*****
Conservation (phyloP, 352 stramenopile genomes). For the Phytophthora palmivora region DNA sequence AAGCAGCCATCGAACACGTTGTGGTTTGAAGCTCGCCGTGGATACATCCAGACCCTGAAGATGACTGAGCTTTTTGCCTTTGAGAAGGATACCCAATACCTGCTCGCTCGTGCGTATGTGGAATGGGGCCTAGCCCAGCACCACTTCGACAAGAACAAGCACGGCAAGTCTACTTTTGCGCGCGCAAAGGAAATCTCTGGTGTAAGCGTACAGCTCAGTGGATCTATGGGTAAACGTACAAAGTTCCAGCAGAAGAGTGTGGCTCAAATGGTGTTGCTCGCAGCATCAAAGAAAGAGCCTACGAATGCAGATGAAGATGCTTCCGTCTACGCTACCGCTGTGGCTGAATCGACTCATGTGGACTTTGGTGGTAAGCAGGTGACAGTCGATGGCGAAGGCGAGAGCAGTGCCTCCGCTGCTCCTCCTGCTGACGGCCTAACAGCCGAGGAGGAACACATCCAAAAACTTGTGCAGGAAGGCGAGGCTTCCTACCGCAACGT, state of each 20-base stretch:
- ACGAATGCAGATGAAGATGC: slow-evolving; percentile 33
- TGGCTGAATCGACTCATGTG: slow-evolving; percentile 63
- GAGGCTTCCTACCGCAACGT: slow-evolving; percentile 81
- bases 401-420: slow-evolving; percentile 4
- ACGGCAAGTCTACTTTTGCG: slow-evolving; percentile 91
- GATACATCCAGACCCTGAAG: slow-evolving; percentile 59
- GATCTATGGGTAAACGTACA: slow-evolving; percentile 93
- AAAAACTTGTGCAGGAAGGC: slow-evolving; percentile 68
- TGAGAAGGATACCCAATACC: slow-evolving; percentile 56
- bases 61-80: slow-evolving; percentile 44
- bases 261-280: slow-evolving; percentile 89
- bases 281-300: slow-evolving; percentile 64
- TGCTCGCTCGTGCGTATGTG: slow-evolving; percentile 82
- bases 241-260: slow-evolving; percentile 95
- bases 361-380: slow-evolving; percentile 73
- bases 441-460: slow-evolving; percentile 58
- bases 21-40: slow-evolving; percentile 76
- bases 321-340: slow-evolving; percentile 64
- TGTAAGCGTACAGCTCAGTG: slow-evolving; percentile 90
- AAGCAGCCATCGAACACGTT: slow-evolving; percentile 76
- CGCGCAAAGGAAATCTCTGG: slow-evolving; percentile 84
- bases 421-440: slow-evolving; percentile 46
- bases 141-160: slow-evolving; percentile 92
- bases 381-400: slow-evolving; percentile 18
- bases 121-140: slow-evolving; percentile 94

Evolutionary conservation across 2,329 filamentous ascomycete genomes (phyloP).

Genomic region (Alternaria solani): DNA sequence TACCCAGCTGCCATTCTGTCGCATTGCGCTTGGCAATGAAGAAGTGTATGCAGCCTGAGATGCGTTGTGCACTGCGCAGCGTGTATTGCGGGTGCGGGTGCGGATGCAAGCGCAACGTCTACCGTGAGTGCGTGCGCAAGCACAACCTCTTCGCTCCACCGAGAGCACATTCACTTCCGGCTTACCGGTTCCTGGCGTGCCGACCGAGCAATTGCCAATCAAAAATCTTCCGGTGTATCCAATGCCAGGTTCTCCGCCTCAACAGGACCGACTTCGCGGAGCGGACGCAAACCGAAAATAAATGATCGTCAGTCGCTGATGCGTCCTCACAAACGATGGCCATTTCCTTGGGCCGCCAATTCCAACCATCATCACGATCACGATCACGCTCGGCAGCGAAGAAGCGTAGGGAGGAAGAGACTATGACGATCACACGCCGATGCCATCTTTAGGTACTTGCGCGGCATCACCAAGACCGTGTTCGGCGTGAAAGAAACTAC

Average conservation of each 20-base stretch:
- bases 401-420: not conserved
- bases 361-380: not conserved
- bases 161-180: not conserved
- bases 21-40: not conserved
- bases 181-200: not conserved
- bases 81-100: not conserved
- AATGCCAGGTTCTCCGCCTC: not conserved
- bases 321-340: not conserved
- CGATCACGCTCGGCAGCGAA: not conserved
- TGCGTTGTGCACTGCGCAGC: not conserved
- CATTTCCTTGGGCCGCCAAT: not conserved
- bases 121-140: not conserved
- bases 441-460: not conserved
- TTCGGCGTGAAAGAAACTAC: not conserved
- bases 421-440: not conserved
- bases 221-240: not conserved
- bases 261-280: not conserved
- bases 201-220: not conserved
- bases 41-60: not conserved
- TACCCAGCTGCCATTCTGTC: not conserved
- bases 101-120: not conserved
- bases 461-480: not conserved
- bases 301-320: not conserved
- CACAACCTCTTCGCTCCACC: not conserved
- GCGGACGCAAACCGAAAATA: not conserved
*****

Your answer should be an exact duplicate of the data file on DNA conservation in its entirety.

Conservation (phyloP, 352 stramenopile genomes). For the Phytophthora palmivora region DNA sequence AAGCAGCCATCGAACACGTTGTGGTTTGAAGCTCGCCGTGGATACATCCAGACCCTGAAGATGACTGAGCTTTTTGCCTTTGAGAAGGATACCCAATACCTGCTCGCTCGTGCGTATGTGGAATGGGGCCTAGCCCAGCACCACTTCGACAAGAACAAGCACGGCAAGTCTACTTTTGCGCGCGCAAAGGAAATCTCTGGTGTAAGCGTACAGCTCAGTGGATCTATGGGTAAACGTACAAAGTTCCAGCAGAAGAGTGTGGCTCAAATGGTGTTGCTCGCAGCATCAAAGAAAGAGCCTACGAATGCAGATGAAGATGCTTCCGTCTACGCTACCGCTGTGGCTGAATCGACTCATGTGGACTTTGGTGGTAAGCAGGTGACAGTCGATGGCGAAGGCGAGAGCAGTGCCTCCGCTGCTCCTCCTGCTGACGGCCTAACAGCCGAGGAGGAACACATCCAAAAACTTGTGCAGGAAGGCGAGGCTTCCTACCGCAACGT, state of each 20-base stretch:
- ACGAATGCAGATGAAGATGC: slow-evolving; percentile 33
- TGGCTGAATCGACTCATGTG: slow-evolving; percentile 63
- GAGGCTTCCTACCGCAACGT: slow-evolving; percentile 81
- bases 401-420: slow-evolving; percentile 4
- ACGGCAAGTCTACTTTTGCG: slow-evolving; percentile 91
- GATACATCCAGACCCTGAAG: slow-evolving; percentile 59
- GATCTATGGGTAAACGTACA: slow-evolving; percentile 93
- AAAAACTTGTGCAGGAAGGC: slow-evolving; percentile 68
- TGAGAAGGATACCCAATACC: slow-evolving; percentile 56
- bases 61-80: slow-evolving; percentile 44
- bases 261-280: slow-evolving; percentile 89
- bases 281-300: slow-evolving; percentile 64
- TGCTCGCTCGTGCGTATGTG: slow-evolving; percentile 82
- bases 241-260: slow-evolving; percentile 95
- bases 361-380: slow-evolving; percentile 73
- bases 441-460: slow-evolving; percentile 58
- bases 21-40: slow-evolving; percentile 76
- bases 321-340: slow-evolving; percentile 64
- TGTAAGCGTACAGCTCAGTG: slow-evolving; percentile 90
- AAGCAGCCATCGAACACGTT: slow-evolving; percentile 76
- CGCGCAAAGGAAATCTCTGG: slow-evolving; percentile 84
- bases 421-440: slow-evolving; percentile 46
- bases 141-160: slow-evolving; percentile 92
- bases 381-400: slow-evolving; percentile 18
- bases 121-140: slow-evolving; percentile 94

Evolutionary conservation across 2,329 filamentous ascomycete genomes (phyloP).

Genomic region (Alternaria solani): DNA sequence TACCCAGCTGCCATTCTGTCGCATTGCGCTTGGCAATGAAGAAGTGTATGCAGCCTGAGATGCGTTGTGCACTGCGCAGCGTGTATTGCGGGTGCGGGTGCGGATGCAAGCGCAACGTCTACCGTGAGTGCGTGCGCAAGCACAACCTCTTCGCTCCACCGAGAGCACATTCACTTCCGGCTTACCGGTTCCTGGCGTGCCGACCGAGCAATTGCCAATCAAAAATCTTCCGGTGTATCCAATGCCAGGTTCTCCGCCTCAACAGGACCGACTTCGCGGAGCGGACGCAAACCGAAAATAAATGATCGTCAGTCGCTGATGCGTCCTCACAAACGATGGCCATTTCCTTGGGCCGCCAATTCCAACCATCATCACGATCACGATCACGCTCGGCAGCGAAGAAGCGTAGGGAGGAAGAGACTATGACGATCACACGCCGATGCCATCTTTAGGTACTTGCGCGGCATCACCAAGACCGTGTTCGGCGTGAAAGAAACTAC

Average conservation of each 20-base stretch:
- bases 401-420: not conserved
- bases 361-380: not conserved
- bases 161-180: not conserved
- bases 21-40: not conserved
- bases 181-200: not conserved
- bases 81-100: not conserved
- AATGCCAGGTTCTCCGCCTC: not conserved
- bases 321-340: not conserved
- CGATCACGCTCGGCAGCGAA: not conserved
- TGCGTTGTGCACTGCGCAGC: not conserved
- CATTTCCTTGGGCCGCCAAT: not conserved
- bases 121-140: not conserved
- bases 441-460: not conserved
- TTCGGCGTGAAAGAAACTAC: not conserved
- bases 421-440: not conserved
- bases 221-240: not conserved
- bases 261-280: not conserved
- bases 201-220: not conserved
- bases 41-60: not conserved
- TACCCAGCTGCCATTCTGTC: not conserved
- bases 101-120: not conserved
- bases 461-480: not conserved
- bases 301-320: not conserved
- CACAACCTCTTCGCTCCACC: not conserved
- GCGGACGCAAACCGAAAATA: not conserved